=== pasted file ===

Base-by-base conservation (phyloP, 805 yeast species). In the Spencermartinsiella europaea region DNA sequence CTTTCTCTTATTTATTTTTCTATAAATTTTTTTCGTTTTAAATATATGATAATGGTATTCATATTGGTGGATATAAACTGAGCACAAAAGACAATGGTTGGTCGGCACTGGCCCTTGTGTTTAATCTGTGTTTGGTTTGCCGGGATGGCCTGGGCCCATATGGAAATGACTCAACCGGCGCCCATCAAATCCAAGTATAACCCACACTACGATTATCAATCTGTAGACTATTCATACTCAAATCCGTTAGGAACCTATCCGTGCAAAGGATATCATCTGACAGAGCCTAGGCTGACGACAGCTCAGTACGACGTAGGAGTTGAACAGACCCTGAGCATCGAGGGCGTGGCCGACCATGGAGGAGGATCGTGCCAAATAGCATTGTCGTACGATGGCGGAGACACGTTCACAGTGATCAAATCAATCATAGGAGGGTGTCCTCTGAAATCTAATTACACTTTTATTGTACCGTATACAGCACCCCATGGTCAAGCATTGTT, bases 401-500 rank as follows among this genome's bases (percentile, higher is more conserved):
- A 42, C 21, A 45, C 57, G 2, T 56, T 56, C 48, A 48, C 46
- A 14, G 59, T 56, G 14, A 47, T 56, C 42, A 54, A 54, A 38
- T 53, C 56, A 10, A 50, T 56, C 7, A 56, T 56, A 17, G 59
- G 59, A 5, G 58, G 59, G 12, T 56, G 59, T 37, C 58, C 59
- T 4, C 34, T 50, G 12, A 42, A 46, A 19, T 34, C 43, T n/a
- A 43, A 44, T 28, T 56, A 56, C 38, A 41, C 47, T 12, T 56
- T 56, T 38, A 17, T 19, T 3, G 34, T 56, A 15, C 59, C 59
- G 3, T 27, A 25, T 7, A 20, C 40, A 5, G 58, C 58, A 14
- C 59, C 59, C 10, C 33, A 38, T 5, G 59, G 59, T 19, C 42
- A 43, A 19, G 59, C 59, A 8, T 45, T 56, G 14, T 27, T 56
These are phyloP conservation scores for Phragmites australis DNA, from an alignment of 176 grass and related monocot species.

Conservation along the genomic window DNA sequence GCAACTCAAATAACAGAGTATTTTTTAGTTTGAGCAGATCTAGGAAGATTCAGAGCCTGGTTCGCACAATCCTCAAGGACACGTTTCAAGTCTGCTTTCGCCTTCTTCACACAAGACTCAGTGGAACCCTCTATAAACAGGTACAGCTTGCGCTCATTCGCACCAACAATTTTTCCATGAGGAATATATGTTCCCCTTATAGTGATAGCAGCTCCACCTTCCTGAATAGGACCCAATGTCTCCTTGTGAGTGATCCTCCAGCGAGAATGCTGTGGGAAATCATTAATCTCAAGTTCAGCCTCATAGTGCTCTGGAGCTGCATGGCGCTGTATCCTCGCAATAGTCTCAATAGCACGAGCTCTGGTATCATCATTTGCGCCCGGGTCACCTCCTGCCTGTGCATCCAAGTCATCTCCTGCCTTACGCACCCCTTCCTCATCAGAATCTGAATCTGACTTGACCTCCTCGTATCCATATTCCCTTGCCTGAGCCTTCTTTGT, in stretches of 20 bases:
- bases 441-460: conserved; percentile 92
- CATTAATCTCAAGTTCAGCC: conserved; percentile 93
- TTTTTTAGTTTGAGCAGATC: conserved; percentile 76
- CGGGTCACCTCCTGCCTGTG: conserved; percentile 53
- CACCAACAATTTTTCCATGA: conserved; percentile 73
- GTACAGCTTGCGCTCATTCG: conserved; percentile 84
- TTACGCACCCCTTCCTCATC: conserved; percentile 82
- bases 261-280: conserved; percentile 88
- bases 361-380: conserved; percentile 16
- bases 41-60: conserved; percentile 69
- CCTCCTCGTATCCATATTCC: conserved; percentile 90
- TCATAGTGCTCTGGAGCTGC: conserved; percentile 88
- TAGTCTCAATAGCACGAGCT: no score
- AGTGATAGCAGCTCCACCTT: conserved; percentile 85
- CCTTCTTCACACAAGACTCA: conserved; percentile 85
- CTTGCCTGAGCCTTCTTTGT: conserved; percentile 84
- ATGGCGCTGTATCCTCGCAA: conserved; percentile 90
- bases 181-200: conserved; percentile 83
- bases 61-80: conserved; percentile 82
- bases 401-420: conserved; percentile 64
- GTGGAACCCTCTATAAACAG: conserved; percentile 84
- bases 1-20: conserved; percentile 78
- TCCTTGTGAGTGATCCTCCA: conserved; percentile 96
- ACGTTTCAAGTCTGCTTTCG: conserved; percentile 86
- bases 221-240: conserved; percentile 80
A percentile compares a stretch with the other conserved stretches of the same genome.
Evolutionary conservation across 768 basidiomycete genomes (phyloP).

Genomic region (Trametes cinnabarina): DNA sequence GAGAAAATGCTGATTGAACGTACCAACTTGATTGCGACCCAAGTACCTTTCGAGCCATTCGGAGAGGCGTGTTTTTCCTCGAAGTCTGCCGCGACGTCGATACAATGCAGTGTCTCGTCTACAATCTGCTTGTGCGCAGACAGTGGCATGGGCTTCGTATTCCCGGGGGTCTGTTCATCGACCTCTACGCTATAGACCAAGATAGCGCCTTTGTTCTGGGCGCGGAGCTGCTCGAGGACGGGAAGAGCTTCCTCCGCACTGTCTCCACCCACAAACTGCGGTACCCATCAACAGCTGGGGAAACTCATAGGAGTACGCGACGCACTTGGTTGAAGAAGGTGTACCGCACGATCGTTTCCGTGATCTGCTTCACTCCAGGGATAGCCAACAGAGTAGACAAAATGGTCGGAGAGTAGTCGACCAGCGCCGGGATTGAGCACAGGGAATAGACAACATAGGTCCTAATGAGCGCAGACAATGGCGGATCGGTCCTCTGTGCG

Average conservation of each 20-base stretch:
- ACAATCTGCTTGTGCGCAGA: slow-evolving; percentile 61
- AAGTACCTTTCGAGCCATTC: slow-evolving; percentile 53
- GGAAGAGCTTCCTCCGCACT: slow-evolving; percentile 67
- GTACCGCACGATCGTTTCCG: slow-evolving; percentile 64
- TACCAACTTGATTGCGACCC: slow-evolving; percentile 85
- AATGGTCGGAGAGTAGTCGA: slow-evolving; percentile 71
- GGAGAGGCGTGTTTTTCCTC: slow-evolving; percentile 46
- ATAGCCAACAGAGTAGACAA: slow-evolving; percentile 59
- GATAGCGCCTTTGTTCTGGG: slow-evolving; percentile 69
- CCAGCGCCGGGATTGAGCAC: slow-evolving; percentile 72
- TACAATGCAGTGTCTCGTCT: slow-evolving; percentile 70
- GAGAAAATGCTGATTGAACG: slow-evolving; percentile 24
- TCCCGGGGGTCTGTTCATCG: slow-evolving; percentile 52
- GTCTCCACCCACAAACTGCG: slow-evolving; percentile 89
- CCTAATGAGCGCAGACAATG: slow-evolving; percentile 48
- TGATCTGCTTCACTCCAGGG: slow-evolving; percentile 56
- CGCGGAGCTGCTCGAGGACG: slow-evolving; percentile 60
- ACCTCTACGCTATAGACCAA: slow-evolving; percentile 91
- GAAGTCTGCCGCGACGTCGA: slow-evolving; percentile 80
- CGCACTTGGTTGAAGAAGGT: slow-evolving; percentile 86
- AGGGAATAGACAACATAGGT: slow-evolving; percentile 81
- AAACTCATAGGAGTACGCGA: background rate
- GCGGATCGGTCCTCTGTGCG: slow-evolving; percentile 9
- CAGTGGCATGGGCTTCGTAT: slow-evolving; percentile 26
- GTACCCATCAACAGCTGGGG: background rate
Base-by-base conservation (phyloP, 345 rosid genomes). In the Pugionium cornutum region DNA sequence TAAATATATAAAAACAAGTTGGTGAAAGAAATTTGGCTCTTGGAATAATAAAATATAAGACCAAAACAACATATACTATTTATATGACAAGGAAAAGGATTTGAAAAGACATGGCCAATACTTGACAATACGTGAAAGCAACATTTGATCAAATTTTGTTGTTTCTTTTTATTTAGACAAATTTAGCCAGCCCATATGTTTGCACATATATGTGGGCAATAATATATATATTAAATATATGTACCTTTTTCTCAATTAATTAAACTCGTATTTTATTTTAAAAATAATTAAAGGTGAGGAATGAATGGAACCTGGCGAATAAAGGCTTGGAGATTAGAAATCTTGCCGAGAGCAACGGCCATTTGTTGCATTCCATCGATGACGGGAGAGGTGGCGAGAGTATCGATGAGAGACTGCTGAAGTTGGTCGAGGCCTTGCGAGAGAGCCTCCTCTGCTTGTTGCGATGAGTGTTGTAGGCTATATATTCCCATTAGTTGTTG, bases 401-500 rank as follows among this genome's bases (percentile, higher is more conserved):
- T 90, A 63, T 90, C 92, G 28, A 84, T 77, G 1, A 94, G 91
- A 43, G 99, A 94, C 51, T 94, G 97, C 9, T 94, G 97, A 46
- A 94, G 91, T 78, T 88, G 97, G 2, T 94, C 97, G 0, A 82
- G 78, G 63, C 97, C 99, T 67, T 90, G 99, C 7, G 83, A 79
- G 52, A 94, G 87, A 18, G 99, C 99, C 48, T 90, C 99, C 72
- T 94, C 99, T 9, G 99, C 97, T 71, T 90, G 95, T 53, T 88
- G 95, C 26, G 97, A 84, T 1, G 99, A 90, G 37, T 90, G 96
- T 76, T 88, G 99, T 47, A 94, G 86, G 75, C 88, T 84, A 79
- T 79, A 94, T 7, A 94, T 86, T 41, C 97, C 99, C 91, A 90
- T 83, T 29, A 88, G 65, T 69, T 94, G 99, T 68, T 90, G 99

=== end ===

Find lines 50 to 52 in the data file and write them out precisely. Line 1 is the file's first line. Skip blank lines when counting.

- ATAGCCAACAGAGTAGACAA: slow-evolving; percentile 59
- GATAGCGCCTTTGTTCTGGG: slow-evolving; percentile 69
- CCAGCGCCGGGATTGAGCAC: slow-evolving; percentile 72